Gaming Guru Review of Dead Space 2

Gaming Guru Review of <i>Dead Space 2</i>

Gaming Guru Review of Dead Space 2


by TRACY-MARK GORGAS / Special contributor to

Posted on May 20, 2011 at 9:20 AM

Updated Monday, Oct 28 at 9:31 PM

Dead Space 2 is a survival horror game that continues the tale of Isaac Clarke.  The necromorphs are back and Isaac may hold the key  to ending them.  As with the original, does developer Visceral Games keep the things that go bump in the night worth investigating?  Um, you go first, I'll be right behind you.


It's been three years since the events of Dead Space and Isaac Clarke has been under sedation in a mental asylum since being rescued.  Franco Delile, from Dead Space Ignition, is attempting to set Isaac free, but before he can get Isaac's straight jacket off he is attacked by an infector and turned into a necromorph.  Left with no alternative but to run, Isaac flees.  Eventually he finds a person to help him out of the straight jacket.  Shortly after his escape, Isaac is contacted by a woman named Daina, who says she can cure Isaac and help him stop the necromorphs, and a man named Nolan Stross, who tells him that only he and Isaac can destroy the Marker that is causing all the chaos.  Isaac chooses to ignore Stross, believing that Stross is just another mentally disturbed inmate, and makes his way to Daina.

Since I really don't want to spoil any of the twists I will leave it right there.  I will say the story is well told,  involves more visions of Isaac's dead girlfriend from the first game, and a closer look at the Church of Unitology.

Controls and Gameplay

Dead Space 2 is a survival horror game played in the third person perspective.  The players view is an over the shoulder look at the action.  Unlike some games that use this view point, Dead Space 2 manages to not obscure the field of vision with Isaac's body.  The action for the most part take place in the good viewable space.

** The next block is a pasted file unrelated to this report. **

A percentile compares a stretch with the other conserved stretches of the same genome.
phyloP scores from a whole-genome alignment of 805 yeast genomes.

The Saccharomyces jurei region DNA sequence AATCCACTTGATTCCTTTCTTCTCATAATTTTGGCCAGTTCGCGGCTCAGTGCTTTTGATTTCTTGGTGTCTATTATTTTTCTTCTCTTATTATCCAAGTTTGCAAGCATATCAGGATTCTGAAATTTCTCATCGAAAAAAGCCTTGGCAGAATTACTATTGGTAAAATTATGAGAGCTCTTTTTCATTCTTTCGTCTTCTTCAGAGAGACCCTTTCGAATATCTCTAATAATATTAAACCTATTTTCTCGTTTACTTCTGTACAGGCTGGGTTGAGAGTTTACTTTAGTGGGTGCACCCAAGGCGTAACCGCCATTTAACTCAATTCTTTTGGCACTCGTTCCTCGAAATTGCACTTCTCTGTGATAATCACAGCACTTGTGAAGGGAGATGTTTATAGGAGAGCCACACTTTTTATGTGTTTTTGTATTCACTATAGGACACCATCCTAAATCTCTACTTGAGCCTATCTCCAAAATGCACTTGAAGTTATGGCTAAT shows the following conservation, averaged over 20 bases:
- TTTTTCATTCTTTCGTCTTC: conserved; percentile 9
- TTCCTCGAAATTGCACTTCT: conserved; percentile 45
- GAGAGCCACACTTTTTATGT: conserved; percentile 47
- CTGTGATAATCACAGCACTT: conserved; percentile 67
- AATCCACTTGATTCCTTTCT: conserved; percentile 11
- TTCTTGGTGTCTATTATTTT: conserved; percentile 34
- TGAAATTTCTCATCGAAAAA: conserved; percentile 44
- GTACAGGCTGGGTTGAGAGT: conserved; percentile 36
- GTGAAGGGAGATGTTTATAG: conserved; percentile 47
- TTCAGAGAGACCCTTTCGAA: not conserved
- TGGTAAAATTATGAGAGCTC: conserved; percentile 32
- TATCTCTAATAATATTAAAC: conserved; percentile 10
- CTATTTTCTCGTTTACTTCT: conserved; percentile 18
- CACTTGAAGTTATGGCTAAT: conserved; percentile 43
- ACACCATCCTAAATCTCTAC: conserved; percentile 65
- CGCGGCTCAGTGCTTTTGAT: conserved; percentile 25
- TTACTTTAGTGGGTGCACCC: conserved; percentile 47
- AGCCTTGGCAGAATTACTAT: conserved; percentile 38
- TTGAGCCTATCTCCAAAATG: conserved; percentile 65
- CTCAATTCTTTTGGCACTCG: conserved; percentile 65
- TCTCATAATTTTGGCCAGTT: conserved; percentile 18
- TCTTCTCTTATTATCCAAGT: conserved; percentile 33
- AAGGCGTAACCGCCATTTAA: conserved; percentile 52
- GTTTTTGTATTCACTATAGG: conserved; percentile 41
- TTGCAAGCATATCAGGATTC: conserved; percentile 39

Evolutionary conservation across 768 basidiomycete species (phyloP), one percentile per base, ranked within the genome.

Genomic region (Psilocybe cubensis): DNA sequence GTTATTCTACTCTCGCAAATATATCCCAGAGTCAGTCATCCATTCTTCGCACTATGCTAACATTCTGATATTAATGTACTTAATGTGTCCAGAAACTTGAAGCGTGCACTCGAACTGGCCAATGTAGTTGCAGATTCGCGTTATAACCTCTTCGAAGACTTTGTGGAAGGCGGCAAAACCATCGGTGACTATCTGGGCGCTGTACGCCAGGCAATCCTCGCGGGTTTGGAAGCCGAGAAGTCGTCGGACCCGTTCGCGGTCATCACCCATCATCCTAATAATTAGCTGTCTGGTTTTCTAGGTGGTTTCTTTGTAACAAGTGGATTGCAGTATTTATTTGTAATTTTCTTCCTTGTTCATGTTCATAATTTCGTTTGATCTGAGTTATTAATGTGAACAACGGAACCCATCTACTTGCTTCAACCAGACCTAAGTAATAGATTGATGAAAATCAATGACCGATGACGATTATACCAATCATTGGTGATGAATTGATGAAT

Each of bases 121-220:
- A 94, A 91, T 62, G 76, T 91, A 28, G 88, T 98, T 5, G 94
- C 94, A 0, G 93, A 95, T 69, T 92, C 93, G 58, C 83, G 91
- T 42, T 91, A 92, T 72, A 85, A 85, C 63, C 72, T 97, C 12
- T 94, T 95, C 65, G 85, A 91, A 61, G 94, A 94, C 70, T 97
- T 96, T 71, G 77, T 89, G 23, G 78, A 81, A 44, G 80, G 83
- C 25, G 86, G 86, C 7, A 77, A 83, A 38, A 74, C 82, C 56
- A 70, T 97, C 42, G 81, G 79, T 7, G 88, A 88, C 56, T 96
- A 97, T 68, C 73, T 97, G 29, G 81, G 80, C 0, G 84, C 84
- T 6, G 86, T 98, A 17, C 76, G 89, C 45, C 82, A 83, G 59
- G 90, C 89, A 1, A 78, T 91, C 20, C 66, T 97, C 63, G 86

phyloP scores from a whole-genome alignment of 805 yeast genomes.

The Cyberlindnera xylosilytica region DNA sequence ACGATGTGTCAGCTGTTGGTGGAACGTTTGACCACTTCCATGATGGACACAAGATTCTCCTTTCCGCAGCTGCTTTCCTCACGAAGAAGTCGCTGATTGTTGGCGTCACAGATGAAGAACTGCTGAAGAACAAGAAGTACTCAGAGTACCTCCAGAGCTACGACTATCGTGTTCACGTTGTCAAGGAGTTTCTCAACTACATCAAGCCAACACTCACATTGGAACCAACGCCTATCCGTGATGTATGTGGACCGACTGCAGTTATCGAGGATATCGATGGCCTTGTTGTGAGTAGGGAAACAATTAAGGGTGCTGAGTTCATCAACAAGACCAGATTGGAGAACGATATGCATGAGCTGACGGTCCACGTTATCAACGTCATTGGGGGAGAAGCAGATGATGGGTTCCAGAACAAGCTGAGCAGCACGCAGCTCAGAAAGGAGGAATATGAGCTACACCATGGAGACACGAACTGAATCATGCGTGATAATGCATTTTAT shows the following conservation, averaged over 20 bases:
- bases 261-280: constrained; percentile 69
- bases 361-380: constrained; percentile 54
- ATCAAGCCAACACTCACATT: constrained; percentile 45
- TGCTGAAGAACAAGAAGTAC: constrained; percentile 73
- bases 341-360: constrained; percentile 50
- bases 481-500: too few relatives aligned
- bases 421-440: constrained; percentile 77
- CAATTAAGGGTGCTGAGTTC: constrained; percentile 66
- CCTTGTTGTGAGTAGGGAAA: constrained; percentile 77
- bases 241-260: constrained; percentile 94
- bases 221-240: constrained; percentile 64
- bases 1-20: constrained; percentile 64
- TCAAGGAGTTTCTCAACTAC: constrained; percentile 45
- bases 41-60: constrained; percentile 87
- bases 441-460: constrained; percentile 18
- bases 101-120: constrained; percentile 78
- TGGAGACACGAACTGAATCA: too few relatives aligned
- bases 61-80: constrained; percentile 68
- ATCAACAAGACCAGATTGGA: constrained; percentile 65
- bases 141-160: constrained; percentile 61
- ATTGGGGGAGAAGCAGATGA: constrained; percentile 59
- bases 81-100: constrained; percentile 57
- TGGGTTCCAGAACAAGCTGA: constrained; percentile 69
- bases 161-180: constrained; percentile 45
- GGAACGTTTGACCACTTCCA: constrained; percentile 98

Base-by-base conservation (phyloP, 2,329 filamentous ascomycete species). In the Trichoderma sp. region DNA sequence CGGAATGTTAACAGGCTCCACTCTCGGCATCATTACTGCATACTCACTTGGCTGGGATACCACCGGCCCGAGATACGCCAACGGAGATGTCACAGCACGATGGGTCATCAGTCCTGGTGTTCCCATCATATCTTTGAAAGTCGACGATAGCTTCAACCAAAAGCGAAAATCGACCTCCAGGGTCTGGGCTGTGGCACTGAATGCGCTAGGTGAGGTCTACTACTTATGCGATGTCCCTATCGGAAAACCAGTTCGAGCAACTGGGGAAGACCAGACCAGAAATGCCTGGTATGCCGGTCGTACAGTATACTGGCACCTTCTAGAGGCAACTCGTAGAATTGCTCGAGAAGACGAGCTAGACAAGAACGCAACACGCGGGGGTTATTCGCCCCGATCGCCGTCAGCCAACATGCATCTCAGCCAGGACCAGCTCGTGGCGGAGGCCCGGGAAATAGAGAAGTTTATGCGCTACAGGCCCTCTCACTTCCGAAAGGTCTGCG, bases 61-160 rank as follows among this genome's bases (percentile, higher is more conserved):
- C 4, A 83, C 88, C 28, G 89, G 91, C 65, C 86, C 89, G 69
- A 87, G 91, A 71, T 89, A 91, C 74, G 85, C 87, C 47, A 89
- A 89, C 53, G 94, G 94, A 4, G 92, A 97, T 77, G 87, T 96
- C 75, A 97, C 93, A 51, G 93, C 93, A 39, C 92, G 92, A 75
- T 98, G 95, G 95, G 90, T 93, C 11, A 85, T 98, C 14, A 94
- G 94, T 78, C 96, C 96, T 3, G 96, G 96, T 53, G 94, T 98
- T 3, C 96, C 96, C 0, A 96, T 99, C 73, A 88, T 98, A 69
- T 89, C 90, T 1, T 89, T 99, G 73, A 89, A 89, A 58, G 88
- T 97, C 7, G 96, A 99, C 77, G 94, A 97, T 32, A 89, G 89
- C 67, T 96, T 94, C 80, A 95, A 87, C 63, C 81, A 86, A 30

Dead Space 2 again uses the "no heads up display" that they introduced in Dead Space.  Having Isaac's health, his ammo count and stasis charges integrated into his suit and weapon, gives a cinematic feel to the game.

Another unusual gameplay element, brought over from the first game, is the need to dismember the necromorphs.  Unlike most shooters, where a body shot can sometimes count as a kill, you have to take out the "arms" and "legs" of the necromorphs in order to kill them, otherwise they just keep coming.  This aspect really challenges you as a player because we are so used to just shooting at any part of the bad guys, now it takes a little longer to really aim for the shots that count.

Dead Space 2 also introduces a multiplayer element where it pits two teams of four against each other.  In a cool twist one team are humans and the other are necromorphs.  The humans are tasked with an objective and the necromorphs must prevent them from accomplishing it.

Graphics and Sound

Dead Space 2's graphic style is the same as Dead Space, dark and creepy.  The necromophs still remind me of the beasts from John Carpenter's The Thing.  I did have one weird graphical hiccup happen when I entered an elevator with a necromorph claw held in kinetic mode.  When I reached the top floor the walls suddenly became invisible and I could see the room I had been in before.  It happened only once and It didn't hurt the game, it was just weird.

Sound on Dead Space 2 really helped play into setting the horror mood with strange sounds in the distance and subtle changes in music, it really kept the tension up.  The voice cast did a great job, in addition to providing the voices they each also provided their likenesses for their characters.  One surprise is that in this game Isaac has a voice this time around, not silent like he was in Dead Space.


Like a good horror movie, survival horror games appeal to me.  Dead Space 2 again takes its cues from various horror movies in a way where you never really knew when something was going to jump out at you.  At one point I felt that elevators were safe from necromorphs and about that time one appeared inside when  I opened the elevator doors.

Something that I found to be a bit annoying was after you killed a necromorph, it's parts still littered the floor and would sometimes seem to get stuck on Isaac as he moved around.  It would always take me out of the moment when that happened.  I understand why they kept that parts around, so you could use them as weapons with the kinetic power, but there has to be a way of keeping them out of the players way.

Creepy, a good story , and good action with only a few minor problems, Dead Space 2 earns a 4.5 out of 5.

Dead Space 2 is rated M for Mature for Blood and Gore, Intense Violence, and Strong Language.  It is available now for Windows PC, Microsoft Xbox 360 and Sony PlayStation 3.

You can see more at the Dead Space web site.

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